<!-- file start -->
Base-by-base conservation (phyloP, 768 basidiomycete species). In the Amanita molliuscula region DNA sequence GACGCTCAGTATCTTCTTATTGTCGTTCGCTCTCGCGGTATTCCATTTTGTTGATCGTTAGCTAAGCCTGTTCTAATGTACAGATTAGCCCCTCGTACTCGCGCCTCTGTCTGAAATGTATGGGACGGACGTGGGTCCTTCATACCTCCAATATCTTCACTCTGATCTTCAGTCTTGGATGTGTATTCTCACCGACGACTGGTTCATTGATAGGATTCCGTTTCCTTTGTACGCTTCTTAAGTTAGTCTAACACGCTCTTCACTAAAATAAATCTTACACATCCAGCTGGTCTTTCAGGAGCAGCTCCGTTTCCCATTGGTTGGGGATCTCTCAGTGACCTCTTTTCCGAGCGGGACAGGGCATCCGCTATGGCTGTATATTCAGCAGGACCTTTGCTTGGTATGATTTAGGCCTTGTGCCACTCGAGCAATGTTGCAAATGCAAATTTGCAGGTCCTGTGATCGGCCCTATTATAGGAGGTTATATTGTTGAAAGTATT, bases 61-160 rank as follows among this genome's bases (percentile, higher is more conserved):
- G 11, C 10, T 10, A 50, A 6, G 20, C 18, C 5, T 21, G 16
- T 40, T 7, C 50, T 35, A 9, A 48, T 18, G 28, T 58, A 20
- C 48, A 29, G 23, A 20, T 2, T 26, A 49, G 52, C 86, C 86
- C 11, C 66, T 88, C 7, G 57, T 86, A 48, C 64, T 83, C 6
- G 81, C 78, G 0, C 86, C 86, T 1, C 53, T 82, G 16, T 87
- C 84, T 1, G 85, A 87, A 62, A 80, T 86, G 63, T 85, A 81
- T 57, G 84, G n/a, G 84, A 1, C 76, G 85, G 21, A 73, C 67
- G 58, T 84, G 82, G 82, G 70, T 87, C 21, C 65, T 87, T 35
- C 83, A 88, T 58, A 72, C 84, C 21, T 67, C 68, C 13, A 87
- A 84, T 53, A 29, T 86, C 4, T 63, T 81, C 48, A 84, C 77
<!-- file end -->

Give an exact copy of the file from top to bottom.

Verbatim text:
Base-by-base conservation (phyloP, 768 basidiomycete species). In the Amanita molliuscula region DNA sequence GACGCTCAGTATCTTCTTATTGTCGTTCGCTCTCGCGGTATTCCATTTTGTTGATCGTTAGCTAAGCCTGTTCTAATGTACAGATTAGCCCCTCGTACTCGCGCCTCTGTCTGAAATGTATGGGACGGACGTGGGTCCTTCATACCTCCAATATCTTCACTCTGATCTTCAGTCTTGGATGTGTATTCTCACCGACGACTGGTTCATTGATAGGATTCCGTTTCCTTTGTACGCTTCTTAAGTTAGTCTAACACGCTCTTCACTAAAATAAATCTTACACATCCAGCTGGTCTTTCAGGAGCAGCTCCGTTTCCCATTGGTTGGGGATCTCTCAGTGACCTCTTTTCCGAGCGGGACAGGGCATCCGCTATGGCTGTATATTCAGCAGGACCTTTGCTTGGTATGATTTAGGCCTTGTGCCACTCGAGCAATGTTGCAAATGCAAATTTGCAGGTCCTGTGATCGGCCCTATTATAGGAGGTTATATTGTTGAAAGTATT, bases 61-160 rank as follows among this genome's bases (percentile, higher is more conserved):
- G 11, C 10, T 10, A 50, A 6, G 20, C 18, C 5, T 21, G 16
- T 40, T 7, C 50, T 35, A 9, A 48, T 18, G 28, T 58, A 20
- C 48, A 29, G 23, A 20, T 2, T 26, A 49, G 52, C 86, C 86
- C 11, C 66, T 88, C 7, G 57, T 86, A 48, C 64, T 83, C 6
- G 81, C 78, G 0, C 86, C 86, T 1, C 53, T 82, G 16, T 87
- C 84, T 1, G 85, A 87, A 62, A 80, T 86, G 63, T 85, A 81
- T 57, G 84, G n/a, G 84, A 1, C 76, G 85, G 21, A 73, C 67
- G 58, T 84, G 82, G 82, G 70, T 87, C 21, C 65, T 87, T 35
- C 83, A 88, T 58, A 72, C 84, C 21, T 67, C 68, C 13, A 87
- A 84, T 53, A 29, T 86, C 4, T 63, T 81, C 48, A 84, C 77